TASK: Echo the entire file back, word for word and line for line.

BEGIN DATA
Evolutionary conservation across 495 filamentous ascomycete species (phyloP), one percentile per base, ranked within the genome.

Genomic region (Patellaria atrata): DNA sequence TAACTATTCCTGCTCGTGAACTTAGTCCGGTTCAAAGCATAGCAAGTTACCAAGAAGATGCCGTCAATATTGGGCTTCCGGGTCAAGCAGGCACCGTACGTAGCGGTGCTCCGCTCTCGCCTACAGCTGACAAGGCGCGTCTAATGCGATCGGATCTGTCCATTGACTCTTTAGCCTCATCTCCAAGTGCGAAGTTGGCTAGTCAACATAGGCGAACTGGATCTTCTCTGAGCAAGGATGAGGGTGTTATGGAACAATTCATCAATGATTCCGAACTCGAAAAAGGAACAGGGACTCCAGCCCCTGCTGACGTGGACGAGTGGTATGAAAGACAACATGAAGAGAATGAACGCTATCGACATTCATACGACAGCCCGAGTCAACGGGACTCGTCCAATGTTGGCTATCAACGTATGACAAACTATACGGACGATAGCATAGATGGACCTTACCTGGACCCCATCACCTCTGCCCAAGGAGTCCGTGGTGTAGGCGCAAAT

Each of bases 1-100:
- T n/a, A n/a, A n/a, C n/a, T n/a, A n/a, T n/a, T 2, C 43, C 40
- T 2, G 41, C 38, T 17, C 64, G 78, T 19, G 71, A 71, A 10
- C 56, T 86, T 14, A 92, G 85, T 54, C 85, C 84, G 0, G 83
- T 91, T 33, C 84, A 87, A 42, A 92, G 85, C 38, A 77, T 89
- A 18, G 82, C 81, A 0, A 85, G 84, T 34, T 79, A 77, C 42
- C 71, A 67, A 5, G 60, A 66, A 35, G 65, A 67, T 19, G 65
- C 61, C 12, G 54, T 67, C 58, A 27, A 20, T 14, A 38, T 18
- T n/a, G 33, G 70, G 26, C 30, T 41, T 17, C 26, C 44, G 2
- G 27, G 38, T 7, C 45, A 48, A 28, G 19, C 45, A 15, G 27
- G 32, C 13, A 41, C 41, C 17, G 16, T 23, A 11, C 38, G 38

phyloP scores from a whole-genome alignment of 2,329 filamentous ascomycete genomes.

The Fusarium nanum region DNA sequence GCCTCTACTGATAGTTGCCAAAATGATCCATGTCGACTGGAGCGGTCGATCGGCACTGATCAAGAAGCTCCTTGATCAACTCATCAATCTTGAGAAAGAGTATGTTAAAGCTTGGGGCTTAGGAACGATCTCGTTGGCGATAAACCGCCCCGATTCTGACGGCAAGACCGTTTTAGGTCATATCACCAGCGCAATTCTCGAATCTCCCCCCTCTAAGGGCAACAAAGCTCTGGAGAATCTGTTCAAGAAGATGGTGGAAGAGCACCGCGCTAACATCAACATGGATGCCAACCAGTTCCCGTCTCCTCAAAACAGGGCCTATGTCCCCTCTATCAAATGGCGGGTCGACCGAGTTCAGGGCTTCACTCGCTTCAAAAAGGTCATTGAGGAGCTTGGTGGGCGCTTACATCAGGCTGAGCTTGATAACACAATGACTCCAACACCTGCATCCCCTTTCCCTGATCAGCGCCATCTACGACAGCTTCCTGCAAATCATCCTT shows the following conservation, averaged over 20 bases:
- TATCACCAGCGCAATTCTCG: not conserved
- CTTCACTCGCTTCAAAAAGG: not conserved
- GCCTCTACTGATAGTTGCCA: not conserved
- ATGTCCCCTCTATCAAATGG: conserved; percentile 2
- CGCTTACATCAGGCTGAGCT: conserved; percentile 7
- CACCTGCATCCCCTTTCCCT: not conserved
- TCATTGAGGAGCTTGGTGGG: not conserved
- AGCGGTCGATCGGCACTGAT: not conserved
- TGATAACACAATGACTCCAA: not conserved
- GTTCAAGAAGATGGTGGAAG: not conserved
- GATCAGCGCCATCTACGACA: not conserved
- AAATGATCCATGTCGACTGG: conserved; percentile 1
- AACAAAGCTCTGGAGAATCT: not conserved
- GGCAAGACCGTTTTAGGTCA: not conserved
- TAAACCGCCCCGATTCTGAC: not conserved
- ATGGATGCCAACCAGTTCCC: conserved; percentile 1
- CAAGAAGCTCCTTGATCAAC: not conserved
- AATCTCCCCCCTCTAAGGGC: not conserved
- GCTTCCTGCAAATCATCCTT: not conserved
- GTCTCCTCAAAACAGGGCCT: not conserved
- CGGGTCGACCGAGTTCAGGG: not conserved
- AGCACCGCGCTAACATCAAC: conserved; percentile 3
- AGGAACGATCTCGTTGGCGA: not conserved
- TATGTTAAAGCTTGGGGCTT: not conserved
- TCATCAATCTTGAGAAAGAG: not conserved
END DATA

Evolutionary conservation across 495 filamentous ascomycete species (phyloP), one percentile per base, ranked within the genome.

Genomic region (Patellaria atrata): DNA sequence TAACTATTCCTGCTCGTGAACTTAGTCCGGTTCAAAGCATAGCAAGTTACCAAGAAGATGCCGTCAATATTGGGCTTCCGGGTCAAGCAGGCACCGTACGTAGCGGTGCTCCGCTCTCGCCTACAGCTGACAAGGCGCGTCTAATGCGATCGGATCTGTCCATTGACTCTTTAGCCTCATCTCCAAGTGCGAAGTTGGCTAGTCAACATAGGCGAACTGGATCTTCTCTGAGCAAGGATGAGGGTGTTATGGAACAATTCATCAATGATTCCGAACTCGAAAAAGGAACAGGGACTCCAGCCCCTGCTGACGTGGACGAGTGGTATGAAAGACAACATGAAGAGAATGAACGCTATCGACATTCATACGACAGCCCGAGTCAACGGGACTCGTCCAATGTTGGCTATCAACGTATGACAAACTATACGGACGATAGCATAGATGGACCTTACCTGGACCCCATCACCTCTGCCCAAGGAGTCCGTGGTGTAGGCGCAAAT

Each of bases 1-100:
- T n/a, A n/a, A n/a, C n/a, T n/a, A n/a, T n/a, T 2, C 43, C 40
- T 2, G 41, C 38, T 17, C 64, G 78, T 19, G 71, A 71, A 10
- C 56, T 86, T 14, A 92, G 85, T 54, C 85, C 84, G 0, G 83
- T 91, T 33, C 84, A 87, A 42, A 92, G 85, C 38, A 77, T 89
- A 18, G 82, C 81, A 0, A 85, G 84, T 34, T 79, A 77, C 42
- C 71, A 67, A 5, G 60, A 66, A 35, G 65, A 67, T 19, G 65
- C 61, C 12, G 54, T 67, C 58, A 27, A 20, T 14, A 38, T 18
- T n/a, G 33, G 70, G 26, C 30, T 41, T 17, C 26, C 44, G 2
- G 27, G 38, T 7, C 45, A 48, A 28, G 19, C 45, A 15, G 27
- G 32, C 13, A 41, C 41, C 17, G 16, T 23, A 11, C 38, G 38

phyloP scores from a whole-genome alignment of 2,329 filamentous ascomycete genomes.

The Fusarium nanum region DNA sequence GCCTCTACTGATAGTTGCCAAAATGATCCATGTCGACTGGAGCGGTCGATCGGCACTGATCAAGAAGCTCCTTGATCAACTCATCAATCTTGAGAAAGAGTATGTTAAAGCTTGGGGCTTAGGAACGATCTCGTTGGCGATAAACCGCCCCGATTCTGACGGCAAGACCGTTTTAGGTCATATCACCAGCGCAATTCTCGAATCTCCCCCCTCTAAGGGCAACAAAGCTCTGGAGAATCTGTTCAAGAAGATGGTGGAAGAGCACCGCGCTAACATCAACATGGATGCCAACCAGTTCCCGTCTCCTCAAAACAGGGCCTATGTCCCCTCTATCAAATGGCGGGTCGACCGAGTTCAGGGCTTCACTCGCTTCAAAAAGGTCATTGAGGAGCTTGGTGGGCGCTTACATCAGGCTGAGCTTGATAACACAATGACTCCAACACCTGCATCCCCTTTCCCTGATCAGCGCCATCTACGACAGCTTCCTGCAAATCATCCTT shows the following conservation, averaged over 20 bases:
- TATCACCAGCGCAATTCTCG: not conserved
- CTTCACTCGCTTCAAAAAGG: not conserved
- GCCTCTACTGATAGTTGCCA: not conserved
- ATGTCCCCTCTATCAAATGG: conserved; percentile 2
- CGCTTACATCAGGCTGAGCT: conserved; percentile 7
- CACCTGCATCCCCTTTCCCT: not conserved
- TCATTGAGGAGCTTGGTGGG: not conserved
- AGCGGTCGATCGGCACTGAT: not conserved
- TGATAACACAATGACTCCAA: not conserved
- GTTCAAGAAGATGGTGGAAG: not conserved
- GATCAGCGCCATCTACGACA: not conserved
- AAATGATCCATGTCGACTGG: conserved; percentile 1
- AACAAAGCTCTGGAGAATCT: not conserved
- GGCAAGACCGTTTTAGGTCA: not conserved
- TAAACCGCCCCGATTCTGAC: not conserved
- ATGGATGCCAACCAGTTCCC: conserved; percentile 1
- CAAGAAGCTCCTTGATCAAC: not conserved
- AATCTCCCCCCTCTAAGGGC: not conserved
- GCTTCCTGCAAATCATCCTT: not conserved
- GTCTCCTCAAAACAGGGCCT: not conserved
- CGGGTCGACCGAGTTCAGGG: not conserved
- AGCACCGCGCTAACATCAAC: conserved; percentile 3
- AGGAACGATCTCGTTGGCGA: not conserved
- TATGTTAAAGCTTGGGGCTT: not conserved
- TCATCAATCTTGAGAAAGAG: not conserved